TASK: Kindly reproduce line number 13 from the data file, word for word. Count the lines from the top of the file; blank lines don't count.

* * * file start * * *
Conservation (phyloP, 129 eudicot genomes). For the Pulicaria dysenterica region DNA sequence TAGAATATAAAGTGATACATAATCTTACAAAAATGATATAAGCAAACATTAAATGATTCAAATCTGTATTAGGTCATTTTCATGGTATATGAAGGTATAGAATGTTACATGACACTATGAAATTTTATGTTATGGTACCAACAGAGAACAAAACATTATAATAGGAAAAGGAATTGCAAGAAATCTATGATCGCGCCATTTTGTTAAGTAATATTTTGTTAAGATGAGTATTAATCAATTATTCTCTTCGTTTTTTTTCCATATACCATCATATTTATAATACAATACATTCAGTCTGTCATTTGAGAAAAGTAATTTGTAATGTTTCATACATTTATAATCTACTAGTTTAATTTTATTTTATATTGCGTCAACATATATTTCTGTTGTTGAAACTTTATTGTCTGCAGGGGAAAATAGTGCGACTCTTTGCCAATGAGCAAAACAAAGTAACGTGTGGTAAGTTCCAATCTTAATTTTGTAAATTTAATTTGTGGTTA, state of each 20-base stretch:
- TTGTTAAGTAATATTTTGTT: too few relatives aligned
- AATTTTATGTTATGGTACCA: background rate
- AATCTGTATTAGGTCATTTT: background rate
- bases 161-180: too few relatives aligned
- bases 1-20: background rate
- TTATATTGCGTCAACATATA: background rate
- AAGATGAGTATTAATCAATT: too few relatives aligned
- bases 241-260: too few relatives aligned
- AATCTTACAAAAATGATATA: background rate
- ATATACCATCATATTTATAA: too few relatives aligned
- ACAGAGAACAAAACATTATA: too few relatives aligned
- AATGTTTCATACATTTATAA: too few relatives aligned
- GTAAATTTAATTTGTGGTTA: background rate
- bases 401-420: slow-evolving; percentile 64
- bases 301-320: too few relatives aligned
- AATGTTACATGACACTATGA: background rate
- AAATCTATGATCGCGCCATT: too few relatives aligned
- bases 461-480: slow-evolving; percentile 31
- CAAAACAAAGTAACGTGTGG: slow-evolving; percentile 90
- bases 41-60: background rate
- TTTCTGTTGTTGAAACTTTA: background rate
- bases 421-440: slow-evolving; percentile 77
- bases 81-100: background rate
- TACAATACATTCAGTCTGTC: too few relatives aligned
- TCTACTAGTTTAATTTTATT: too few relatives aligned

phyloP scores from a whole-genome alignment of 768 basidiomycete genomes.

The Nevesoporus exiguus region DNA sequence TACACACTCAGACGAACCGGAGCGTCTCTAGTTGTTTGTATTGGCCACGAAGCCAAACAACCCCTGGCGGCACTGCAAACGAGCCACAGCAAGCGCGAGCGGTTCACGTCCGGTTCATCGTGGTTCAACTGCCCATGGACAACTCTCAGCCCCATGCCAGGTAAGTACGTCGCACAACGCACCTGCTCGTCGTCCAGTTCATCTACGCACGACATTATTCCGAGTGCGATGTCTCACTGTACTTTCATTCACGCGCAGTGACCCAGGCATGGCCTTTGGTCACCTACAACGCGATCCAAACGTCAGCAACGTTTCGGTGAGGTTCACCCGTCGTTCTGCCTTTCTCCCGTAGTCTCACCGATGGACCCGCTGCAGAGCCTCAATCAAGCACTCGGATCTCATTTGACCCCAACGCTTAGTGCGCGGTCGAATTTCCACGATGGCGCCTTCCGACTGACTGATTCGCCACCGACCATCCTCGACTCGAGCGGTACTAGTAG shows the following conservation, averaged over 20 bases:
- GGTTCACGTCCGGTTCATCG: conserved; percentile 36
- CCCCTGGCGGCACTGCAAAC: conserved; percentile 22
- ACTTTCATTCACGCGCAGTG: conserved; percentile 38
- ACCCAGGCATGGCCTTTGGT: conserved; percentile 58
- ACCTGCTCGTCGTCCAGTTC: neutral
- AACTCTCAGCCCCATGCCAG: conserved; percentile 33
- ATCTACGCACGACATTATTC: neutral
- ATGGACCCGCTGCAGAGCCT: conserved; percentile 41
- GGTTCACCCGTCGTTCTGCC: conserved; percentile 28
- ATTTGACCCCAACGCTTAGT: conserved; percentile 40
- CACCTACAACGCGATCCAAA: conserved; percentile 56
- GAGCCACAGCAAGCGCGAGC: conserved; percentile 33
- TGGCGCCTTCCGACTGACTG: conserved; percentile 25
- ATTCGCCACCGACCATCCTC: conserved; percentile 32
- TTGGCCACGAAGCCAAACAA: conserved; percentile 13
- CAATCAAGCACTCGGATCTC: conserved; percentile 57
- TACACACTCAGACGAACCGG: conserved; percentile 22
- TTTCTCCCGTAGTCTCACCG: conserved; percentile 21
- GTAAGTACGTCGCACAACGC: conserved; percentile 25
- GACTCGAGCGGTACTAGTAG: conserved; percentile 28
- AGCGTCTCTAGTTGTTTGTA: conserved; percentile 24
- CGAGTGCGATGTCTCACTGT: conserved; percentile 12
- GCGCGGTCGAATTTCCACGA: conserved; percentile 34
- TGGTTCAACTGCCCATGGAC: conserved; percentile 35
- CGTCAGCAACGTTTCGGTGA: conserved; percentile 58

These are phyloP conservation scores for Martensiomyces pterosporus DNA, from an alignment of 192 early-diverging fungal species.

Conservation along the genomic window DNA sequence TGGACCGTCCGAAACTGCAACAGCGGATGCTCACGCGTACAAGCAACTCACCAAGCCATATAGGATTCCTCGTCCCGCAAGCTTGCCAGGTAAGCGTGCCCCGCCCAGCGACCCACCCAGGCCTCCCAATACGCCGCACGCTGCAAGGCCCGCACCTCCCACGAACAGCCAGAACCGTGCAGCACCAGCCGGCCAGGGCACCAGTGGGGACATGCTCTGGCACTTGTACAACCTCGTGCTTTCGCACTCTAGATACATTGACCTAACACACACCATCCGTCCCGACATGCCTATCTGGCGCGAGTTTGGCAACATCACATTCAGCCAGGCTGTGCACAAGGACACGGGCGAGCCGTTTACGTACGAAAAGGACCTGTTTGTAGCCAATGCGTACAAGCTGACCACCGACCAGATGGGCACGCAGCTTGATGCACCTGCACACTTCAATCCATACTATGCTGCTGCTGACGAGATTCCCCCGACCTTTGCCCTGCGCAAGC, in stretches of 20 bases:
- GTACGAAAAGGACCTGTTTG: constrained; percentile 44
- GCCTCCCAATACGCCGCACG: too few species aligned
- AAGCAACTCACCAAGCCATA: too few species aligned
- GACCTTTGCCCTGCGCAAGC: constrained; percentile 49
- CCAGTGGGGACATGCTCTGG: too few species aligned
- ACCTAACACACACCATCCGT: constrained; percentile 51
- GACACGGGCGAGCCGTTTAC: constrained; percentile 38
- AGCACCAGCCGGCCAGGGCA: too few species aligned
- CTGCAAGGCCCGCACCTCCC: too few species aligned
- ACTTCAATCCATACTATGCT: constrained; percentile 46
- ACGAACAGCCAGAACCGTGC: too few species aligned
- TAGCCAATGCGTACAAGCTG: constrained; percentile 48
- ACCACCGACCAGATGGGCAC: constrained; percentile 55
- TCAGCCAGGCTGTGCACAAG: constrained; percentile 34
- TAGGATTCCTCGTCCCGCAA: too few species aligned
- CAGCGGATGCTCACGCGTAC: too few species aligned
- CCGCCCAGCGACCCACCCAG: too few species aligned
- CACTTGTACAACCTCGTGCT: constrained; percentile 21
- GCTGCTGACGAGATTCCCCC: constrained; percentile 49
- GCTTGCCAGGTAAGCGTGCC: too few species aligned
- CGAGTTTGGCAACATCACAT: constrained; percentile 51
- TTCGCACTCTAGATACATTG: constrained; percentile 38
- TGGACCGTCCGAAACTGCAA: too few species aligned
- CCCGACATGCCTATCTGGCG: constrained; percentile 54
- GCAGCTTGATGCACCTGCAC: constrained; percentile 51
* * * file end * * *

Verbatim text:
- AATGTTTCATACATTTATAA: too few relatives aligned